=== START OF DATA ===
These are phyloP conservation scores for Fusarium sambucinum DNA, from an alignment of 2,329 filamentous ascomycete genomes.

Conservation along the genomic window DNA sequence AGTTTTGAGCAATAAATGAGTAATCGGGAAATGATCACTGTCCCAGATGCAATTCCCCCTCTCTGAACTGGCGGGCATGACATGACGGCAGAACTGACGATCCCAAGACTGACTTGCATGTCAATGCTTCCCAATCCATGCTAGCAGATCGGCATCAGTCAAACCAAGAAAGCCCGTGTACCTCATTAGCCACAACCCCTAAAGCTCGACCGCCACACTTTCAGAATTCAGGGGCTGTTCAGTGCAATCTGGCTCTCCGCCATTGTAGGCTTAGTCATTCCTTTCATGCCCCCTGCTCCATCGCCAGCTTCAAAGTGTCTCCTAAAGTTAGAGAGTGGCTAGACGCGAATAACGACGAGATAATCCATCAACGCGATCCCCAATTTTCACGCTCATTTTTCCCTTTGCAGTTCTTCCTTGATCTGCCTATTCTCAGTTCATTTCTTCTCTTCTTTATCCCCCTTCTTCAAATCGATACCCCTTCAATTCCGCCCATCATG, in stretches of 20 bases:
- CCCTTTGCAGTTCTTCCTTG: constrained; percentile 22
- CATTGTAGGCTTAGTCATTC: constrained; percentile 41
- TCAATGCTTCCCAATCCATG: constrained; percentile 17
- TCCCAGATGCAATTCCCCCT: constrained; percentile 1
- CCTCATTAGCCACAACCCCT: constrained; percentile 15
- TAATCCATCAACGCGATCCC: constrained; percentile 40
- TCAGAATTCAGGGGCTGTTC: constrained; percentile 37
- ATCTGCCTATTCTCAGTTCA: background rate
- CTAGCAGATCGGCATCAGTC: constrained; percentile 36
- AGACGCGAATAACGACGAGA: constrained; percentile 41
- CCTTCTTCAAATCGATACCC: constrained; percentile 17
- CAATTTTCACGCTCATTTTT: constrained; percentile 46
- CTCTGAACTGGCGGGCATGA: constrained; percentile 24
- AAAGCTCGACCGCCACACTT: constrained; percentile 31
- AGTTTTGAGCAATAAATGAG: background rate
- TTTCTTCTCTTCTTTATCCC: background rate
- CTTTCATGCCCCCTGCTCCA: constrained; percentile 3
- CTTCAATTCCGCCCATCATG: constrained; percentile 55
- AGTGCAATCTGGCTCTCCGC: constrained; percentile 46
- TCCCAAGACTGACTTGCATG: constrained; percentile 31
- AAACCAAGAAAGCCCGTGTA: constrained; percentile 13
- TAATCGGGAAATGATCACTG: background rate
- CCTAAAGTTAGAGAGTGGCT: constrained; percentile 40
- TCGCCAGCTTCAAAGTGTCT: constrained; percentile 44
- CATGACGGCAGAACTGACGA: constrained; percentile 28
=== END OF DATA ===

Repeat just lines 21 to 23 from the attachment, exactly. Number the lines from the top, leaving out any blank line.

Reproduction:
- AGTGCAATCTGGCTCTCCGC: constrained; percentile 46
- TCCCAAGACTGACTTGCATG: constrained; percentile 31
- AAACCAAGAAAGCCCGTGTA: constrained; percentile 13